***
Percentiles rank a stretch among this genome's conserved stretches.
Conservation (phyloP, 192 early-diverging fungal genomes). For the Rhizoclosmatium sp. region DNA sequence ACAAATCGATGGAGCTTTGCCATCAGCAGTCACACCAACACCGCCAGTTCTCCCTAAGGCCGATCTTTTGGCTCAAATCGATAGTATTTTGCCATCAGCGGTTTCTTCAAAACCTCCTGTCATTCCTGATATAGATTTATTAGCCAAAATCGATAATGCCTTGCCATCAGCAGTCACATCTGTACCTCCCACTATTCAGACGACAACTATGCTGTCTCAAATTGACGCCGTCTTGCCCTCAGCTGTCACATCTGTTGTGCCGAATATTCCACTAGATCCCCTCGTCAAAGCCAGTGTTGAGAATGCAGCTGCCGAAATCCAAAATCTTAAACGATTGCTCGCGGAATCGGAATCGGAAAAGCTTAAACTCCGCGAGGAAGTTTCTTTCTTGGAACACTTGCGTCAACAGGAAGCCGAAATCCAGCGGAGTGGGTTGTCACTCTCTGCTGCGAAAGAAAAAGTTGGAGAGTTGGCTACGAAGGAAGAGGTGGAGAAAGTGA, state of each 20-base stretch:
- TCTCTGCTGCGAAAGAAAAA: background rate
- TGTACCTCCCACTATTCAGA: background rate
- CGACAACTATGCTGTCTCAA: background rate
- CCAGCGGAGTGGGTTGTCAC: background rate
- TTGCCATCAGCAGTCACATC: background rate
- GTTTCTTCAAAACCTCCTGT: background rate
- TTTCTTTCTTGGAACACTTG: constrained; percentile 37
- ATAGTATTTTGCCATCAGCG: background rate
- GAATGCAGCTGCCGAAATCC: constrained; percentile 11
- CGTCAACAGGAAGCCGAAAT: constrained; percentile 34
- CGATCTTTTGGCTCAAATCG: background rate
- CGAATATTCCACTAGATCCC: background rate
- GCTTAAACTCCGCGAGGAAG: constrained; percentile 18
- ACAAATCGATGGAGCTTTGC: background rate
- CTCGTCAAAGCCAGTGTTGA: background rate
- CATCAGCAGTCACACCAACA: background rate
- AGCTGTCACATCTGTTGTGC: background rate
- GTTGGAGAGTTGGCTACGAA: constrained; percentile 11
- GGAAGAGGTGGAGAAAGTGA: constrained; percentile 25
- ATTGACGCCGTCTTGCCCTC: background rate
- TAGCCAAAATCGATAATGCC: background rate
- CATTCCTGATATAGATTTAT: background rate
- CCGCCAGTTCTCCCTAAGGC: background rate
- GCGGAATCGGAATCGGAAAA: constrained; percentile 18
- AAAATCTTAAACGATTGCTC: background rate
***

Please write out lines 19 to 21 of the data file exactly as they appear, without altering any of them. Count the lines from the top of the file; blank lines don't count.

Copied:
- AGCTGTCACATCTGTTGTGC: background rate
- GTTGGAGAGTTGGCTACGAA: constrained; percentile 11
- GGAAGAGGTGGAGAAAGTGA: constrained; percentile 25